Generally, FMCG companies put up some display material or place their product very attractively in the shelves or as separate displays in the retail stores. The company pays a certain amount of money to the retailer for doing so. The TSM gets a certain budget to pay the retailers to place or stick the brand display material. Typically, the price for a shelf in a retail shop may range from Rs.300 to Rs.1000 per month. Generally, companies buy 1-4 shelves and pay the respective money per month to the retailer.

The TSM uses this money to reach his sales targets instead of giving it to the retailers. In our example, as the wholesaler is selling at Rs.26 per piece, the TSM will sell the stock at Rs.25 per piece (Re.1 less than the wholesaler’s price), but tells the retailer to give the bill at Rs.32 so that the company cannot find out about his undercutting practice. The TSM reaches his monthly target through price undercutting.

So, what happens to the display material of the company?

All the display material provided by the company will be placed in the TSM’s house and will probably be used by his son for making paper rockets.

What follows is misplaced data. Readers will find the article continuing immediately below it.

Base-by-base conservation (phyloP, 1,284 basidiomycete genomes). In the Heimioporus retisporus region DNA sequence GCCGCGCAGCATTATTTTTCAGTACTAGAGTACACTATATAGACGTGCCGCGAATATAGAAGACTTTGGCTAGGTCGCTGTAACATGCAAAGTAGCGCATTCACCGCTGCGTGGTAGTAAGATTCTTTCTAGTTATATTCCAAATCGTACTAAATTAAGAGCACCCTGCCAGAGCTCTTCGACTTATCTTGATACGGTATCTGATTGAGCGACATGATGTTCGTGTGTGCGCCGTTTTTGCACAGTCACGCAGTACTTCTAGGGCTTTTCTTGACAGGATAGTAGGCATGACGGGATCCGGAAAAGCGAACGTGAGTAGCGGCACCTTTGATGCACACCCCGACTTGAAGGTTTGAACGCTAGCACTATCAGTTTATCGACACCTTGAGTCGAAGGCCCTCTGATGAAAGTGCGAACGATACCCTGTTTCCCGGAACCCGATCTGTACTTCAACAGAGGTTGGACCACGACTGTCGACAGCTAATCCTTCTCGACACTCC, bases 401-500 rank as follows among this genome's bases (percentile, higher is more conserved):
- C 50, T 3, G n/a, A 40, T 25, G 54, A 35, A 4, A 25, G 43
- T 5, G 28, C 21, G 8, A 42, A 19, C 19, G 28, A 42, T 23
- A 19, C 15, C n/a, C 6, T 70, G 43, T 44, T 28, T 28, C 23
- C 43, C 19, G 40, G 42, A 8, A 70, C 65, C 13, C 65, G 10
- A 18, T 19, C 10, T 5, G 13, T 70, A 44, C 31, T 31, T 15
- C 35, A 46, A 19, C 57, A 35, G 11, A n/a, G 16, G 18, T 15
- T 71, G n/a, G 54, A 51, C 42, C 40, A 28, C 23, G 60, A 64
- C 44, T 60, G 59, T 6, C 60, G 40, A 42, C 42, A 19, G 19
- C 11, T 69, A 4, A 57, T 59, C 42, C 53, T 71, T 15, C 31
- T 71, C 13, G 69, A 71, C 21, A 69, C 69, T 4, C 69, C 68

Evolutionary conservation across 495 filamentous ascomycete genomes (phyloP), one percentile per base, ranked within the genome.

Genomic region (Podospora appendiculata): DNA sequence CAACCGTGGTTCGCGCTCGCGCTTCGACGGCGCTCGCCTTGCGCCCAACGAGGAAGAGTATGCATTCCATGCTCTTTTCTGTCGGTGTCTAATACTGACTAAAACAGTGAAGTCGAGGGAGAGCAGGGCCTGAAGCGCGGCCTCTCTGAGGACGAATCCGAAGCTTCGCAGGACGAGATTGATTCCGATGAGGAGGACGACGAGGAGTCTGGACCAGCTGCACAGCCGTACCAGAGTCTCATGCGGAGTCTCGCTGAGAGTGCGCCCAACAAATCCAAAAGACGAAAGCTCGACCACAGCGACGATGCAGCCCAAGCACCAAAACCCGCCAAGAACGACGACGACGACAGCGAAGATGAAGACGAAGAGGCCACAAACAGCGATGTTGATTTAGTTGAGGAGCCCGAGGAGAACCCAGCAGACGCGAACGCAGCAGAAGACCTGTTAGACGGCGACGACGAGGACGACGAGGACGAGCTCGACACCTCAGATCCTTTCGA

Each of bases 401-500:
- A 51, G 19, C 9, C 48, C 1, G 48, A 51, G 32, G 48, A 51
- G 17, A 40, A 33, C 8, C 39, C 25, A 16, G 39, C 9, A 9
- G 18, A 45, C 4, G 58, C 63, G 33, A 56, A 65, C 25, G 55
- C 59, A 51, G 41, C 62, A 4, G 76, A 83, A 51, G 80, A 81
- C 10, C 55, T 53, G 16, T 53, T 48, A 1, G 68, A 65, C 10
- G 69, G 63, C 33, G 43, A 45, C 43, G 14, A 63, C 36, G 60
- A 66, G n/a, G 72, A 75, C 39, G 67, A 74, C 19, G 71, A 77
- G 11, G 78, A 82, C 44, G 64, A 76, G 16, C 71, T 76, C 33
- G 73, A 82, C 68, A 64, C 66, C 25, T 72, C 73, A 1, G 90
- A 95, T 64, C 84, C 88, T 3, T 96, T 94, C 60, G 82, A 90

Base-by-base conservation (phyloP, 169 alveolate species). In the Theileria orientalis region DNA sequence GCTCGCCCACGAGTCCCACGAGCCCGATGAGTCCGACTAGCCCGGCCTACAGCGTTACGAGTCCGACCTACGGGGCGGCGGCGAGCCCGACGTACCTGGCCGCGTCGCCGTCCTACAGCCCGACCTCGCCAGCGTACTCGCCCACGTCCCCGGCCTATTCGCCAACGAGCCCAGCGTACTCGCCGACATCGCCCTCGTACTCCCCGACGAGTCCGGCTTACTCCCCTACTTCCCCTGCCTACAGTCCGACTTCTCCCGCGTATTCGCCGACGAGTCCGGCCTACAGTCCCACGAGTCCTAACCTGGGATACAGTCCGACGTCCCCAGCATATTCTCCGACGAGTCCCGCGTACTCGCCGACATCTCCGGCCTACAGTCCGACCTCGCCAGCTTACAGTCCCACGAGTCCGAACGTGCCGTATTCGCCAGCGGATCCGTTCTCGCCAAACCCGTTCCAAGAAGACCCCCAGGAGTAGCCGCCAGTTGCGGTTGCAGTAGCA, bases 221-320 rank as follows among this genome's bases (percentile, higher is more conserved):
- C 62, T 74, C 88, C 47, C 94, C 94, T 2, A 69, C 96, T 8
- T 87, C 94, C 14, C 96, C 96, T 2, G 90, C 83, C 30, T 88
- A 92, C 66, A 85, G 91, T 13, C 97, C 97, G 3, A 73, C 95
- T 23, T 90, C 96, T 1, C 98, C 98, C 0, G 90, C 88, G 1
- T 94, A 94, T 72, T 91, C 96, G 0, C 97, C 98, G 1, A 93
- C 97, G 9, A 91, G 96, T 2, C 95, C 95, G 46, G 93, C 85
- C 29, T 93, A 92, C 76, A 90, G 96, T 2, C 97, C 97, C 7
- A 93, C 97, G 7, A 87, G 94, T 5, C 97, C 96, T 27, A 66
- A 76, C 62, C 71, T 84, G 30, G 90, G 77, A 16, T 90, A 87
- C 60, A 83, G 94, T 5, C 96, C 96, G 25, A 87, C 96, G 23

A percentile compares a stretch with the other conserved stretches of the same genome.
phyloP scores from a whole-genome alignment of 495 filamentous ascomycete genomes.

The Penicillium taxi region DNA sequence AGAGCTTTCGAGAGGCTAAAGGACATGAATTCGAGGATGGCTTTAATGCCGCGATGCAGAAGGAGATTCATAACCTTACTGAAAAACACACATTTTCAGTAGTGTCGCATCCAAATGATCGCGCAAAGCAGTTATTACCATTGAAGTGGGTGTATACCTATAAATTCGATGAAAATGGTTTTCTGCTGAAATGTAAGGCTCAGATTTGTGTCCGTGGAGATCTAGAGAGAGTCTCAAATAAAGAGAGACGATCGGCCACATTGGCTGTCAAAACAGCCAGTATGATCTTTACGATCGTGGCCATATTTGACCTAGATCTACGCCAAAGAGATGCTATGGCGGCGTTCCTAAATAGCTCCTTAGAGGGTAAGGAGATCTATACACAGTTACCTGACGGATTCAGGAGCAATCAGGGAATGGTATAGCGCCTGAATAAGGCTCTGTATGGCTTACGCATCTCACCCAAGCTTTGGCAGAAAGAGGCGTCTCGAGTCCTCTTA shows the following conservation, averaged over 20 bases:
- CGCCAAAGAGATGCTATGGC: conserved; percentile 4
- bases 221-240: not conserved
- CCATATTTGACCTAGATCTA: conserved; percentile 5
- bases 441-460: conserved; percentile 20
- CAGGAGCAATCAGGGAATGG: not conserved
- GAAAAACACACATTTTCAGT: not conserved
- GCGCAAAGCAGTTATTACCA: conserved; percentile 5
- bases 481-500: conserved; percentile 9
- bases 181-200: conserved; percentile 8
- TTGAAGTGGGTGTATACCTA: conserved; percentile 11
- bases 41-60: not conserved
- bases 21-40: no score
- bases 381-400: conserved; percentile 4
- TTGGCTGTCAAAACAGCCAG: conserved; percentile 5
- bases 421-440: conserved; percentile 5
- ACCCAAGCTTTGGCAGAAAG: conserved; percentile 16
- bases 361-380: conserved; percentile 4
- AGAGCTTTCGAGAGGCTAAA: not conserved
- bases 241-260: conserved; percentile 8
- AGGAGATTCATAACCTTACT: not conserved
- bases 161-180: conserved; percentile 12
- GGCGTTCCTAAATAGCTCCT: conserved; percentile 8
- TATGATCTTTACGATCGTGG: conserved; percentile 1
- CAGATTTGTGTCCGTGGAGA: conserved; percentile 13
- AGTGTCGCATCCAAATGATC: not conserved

What happens during the visibility audits?

FMCG companies also do some visibility audits or sometimes the brand guys would like to visit the field for some reason. Suddenly, the TSM will come to know that tomorrow morning there is going to be an audit of the display material. Within a few hours, the TSM and his salespersons will place or stick the display material in all the stores or a subset of stores where the audit is going to happen. They tell the retailer that they are going to remove it tomorrow and it is only for one day. Most retailers don’t mind it.

On the next day, when the auditors come and check, they find everything to be fine and they go back and send appreciation mails that this area is 100% compliant and that the TSM is doing a brilliant job. On the next evening, the TSM tells his salesperson to remove all the display material.